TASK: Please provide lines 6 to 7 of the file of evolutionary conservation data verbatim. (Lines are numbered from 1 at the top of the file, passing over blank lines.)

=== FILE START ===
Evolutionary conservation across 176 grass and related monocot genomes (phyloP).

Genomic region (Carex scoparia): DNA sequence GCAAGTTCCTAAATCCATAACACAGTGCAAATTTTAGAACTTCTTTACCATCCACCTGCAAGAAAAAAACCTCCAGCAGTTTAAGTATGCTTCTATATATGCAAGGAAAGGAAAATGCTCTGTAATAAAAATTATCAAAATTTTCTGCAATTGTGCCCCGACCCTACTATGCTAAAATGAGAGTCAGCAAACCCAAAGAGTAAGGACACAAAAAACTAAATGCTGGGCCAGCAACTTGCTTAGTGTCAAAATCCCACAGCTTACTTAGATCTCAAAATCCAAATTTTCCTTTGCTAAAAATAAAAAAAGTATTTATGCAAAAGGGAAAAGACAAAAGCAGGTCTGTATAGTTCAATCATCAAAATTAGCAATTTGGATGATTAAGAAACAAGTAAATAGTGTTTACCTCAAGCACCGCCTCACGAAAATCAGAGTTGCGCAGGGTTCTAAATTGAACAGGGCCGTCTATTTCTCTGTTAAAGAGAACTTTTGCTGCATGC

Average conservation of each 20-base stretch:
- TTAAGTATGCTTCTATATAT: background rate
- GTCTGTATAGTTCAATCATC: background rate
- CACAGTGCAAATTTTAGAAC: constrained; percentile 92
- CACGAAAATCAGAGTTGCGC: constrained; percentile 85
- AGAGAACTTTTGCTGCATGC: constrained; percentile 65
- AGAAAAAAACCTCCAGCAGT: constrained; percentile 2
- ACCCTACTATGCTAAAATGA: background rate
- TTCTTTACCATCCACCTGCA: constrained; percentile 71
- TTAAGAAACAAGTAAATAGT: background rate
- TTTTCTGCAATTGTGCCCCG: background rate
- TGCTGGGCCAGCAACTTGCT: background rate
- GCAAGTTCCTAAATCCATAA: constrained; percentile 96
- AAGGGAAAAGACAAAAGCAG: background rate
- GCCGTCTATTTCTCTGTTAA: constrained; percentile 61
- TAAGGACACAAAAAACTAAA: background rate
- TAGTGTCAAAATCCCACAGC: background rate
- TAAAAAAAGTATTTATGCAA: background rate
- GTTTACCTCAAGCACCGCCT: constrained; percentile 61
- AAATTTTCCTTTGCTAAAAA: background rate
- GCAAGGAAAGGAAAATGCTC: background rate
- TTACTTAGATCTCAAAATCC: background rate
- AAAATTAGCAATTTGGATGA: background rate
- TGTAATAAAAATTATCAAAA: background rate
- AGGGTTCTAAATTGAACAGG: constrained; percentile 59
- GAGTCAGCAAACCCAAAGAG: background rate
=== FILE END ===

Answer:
- CACAGTGCAAATTTTAGAAC: constrained; percentile 92
- CACGAAAATCAGAGTTGCGC: constrained; percentile 85